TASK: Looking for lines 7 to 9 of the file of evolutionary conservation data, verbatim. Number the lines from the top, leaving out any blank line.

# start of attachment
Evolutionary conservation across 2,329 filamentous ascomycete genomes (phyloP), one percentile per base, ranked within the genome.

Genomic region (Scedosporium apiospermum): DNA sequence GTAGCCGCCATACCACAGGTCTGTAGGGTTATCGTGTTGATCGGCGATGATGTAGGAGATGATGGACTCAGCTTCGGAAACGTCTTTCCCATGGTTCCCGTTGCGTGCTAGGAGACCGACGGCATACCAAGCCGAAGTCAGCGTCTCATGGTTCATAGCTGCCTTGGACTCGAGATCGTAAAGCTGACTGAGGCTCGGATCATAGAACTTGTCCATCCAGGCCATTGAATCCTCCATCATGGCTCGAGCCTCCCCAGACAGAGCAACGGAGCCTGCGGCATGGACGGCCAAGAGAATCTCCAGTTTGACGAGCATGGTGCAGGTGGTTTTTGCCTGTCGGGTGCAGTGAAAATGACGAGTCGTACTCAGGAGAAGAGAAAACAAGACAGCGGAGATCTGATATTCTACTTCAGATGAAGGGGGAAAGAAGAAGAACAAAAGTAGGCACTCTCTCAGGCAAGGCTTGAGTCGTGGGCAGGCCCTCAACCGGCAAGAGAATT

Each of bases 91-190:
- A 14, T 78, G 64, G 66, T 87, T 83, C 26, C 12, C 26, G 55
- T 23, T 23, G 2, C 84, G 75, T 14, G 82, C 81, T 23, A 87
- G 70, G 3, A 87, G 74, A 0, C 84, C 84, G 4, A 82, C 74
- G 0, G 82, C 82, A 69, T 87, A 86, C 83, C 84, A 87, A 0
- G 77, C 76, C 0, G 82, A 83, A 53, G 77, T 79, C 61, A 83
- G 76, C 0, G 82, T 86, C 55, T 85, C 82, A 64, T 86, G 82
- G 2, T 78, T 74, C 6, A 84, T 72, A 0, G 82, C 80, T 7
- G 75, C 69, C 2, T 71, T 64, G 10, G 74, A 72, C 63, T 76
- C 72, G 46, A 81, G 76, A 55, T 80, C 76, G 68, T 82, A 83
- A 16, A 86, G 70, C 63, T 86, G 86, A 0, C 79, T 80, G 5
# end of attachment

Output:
- G 0, G 82, C 82, A 69, T 87, A 86, C 83, C 84, A 87, A 0
- G 77, C 76, C 0, G 82, A 83, A 53, G 77, T 79, C 61, A 83
- G 76, C 0, G 82, T 86, C 55, T 85, C 82, A 64, T 86, G 82